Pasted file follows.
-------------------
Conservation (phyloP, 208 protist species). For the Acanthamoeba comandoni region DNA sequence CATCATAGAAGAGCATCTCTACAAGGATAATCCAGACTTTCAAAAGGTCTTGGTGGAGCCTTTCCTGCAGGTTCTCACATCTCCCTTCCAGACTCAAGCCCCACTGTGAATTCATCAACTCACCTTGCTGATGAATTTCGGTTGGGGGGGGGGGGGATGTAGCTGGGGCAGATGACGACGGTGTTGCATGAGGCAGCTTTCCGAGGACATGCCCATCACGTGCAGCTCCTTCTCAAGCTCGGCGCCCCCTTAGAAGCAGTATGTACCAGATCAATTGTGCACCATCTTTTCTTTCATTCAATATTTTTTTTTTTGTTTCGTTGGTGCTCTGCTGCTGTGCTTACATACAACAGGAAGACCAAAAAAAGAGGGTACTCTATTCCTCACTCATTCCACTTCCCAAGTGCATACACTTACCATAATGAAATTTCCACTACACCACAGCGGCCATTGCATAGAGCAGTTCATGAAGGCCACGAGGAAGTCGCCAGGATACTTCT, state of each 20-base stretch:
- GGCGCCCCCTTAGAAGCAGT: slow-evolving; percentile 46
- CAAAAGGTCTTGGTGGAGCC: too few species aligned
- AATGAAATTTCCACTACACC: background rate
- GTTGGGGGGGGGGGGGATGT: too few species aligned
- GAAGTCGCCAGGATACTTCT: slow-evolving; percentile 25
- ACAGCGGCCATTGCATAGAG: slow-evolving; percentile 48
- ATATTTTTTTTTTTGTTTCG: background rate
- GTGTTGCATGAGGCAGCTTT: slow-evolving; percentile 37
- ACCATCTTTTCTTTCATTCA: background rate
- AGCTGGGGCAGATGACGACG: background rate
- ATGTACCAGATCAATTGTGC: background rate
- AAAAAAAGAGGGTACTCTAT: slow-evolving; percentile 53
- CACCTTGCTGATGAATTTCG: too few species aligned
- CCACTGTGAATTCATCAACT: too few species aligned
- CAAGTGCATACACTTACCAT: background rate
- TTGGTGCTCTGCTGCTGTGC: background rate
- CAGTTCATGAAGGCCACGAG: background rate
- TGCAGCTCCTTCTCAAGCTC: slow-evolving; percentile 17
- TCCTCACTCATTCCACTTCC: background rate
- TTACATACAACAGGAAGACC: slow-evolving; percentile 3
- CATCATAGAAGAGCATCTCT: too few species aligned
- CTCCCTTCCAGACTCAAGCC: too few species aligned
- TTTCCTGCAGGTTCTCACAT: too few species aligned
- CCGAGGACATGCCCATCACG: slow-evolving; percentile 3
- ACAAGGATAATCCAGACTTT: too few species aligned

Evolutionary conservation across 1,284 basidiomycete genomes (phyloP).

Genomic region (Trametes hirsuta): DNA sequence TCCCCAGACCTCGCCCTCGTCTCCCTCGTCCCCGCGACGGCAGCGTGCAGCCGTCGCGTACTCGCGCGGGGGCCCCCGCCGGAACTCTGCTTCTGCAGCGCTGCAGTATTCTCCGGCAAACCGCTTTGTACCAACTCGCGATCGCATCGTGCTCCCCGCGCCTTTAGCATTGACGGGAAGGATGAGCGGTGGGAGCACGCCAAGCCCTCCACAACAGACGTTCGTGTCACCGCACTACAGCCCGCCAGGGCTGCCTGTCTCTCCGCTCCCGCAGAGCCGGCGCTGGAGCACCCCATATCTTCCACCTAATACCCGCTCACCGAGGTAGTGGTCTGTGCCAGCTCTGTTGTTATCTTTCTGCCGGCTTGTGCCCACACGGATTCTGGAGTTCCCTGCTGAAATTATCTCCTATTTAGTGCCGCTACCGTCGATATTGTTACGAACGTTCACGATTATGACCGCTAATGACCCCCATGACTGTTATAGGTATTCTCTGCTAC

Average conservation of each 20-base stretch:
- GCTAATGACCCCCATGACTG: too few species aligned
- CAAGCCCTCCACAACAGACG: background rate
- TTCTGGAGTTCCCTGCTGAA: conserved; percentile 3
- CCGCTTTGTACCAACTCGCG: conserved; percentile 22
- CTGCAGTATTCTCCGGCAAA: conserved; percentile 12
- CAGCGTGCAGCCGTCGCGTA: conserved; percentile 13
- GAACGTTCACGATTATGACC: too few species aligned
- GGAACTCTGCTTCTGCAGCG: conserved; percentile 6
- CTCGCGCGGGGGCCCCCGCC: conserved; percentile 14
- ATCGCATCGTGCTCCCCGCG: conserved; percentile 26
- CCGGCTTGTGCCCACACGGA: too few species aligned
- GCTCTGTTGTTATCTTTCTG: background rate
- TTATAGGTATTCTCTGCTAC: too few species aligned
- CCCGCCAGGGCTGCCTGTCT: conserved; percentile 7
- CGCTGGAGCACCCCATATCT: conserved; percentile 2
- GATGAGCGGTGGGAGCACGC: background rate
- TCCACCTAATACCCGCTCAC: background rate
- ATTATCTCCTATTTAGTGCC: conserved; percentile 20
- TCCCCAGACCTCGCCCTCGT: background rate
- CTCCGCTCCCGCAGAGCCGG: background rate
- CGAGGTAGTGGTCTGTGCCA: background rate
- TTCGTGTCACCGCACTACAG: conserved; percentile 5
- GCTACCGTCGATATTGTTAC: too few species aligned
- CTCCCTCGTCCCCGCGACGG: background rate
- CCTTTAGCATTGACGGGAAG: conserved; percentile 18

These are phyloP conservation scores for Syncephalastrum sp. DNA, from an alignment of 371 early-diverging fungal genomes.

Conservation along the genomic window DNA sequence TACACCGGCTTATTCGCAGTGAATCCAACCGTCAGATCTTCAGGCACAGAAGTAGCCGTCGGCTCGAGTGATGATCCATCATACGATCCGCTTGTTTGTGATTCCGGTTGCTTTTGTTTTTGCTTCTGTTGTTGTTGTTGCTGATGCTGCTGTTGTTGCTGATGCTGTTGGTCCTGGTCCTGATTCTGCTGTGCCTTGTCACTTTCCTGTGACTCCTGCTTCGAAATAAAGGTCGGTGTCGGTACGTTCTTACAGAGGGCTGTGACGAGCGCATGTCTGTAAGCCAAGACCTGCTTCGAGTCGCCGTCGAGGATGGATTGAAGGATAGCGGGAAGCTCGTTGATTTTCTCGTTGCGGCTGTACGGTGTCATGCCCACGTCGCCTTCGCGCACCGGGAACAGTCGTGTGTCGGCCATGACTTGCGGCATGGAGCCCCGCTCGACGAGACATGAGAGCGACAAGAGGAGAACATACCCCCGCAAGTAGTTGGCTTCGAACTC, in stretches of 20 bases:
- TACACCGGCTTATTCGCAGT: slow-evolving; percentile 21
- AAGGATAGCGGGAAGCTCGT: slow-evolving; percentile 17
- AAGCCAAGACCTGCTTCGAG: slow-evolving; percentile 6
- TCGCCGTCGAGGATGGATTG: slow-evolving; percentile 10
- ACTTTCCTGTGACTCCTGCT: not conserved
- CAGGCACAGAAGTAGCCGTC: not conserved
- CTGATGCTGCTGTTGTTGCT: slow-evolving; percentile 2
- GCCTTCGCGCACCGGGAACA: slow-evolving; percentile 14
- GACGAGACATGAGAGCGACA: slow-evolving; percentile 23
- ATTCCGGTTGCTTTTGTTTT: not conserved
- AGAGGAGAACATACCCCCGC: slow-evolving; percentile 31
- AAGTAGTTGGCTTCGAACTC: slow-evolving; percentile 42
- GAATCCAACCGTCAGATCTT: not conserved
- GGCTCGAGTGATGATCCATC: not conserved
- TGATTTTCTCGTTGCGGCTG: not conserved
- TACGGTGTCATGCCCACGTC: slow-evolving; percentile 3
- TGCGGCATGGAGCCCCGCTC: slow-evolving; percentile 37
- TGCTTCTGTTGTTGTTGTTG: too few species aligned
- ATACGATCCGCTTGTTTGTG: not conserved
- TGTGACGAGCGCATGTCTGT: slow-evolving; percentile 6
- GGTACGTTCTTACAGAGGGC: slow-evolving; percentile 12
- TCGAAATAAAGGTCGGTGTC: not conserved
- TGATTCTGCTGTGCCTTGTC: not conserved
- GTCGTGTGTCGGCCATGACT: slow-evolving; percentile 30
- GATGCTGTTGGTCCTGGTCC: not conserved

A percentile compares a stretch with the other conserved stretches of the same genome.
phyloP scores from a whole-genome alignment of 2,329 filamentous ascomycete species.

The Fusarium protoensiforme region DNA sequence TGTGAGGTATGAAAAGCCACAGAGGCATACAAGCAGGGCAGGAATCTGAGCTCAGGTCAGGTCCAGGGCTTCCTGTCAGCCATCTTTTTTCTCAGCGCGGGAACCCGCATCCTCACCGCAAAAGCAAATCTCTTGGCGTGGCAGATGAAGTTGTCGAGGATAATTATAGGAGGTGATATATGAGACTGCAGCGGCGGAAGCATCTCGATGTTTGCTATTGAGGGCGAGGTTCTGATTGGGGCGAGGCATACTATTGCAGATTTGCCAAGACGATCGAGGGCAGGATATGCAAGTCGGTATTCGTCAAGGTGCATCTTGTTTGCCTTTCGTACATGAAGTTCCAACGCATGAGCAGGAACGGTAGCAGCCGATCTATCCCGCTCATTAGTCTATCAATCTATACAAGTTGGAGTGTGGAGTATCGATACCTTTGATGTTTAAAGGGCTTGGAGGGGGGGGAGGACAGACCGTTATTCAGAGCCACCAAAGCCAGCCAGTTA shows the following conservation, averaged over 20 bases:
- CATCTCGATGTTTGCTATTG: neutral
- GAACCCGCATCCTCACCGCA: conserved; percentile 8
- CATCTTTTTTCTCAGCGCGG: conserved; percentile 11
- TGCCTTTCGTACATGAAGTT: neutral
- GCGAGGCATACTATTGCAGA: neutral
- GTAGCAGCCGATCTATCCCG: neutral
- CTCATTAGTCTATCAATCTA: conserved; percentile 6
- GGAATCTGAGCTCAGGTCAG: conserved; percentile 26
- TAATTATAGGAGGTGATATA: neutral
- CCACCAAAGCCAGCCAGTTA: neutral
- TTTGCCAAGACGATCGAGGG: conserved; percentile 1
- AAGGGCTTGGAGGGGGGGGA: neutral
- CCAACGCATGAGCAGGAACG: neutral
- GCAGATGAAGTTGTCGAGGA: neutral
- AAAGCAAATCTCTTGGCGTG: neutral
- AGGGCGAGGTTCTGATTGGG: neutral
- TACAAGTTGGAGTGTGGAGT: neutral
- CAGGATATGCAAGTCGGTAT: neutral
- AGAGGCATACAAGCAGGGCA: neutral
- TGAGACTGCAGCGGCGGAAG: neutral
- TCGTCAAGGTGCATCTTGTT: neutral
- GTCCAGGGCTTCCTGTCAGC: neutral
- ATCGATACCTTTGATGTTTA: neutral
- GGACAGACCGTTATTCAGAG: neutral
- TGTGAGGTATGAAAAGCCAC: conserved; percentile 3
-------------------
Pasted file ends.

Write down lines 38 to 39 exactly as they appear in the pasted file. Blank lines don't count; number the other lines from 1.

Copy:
- CTCGCGCGGGGGCCCCCGCC: conserved; percentile 14
- ATCGCATCGTGCTCCCCGCG: conserved; percentile 26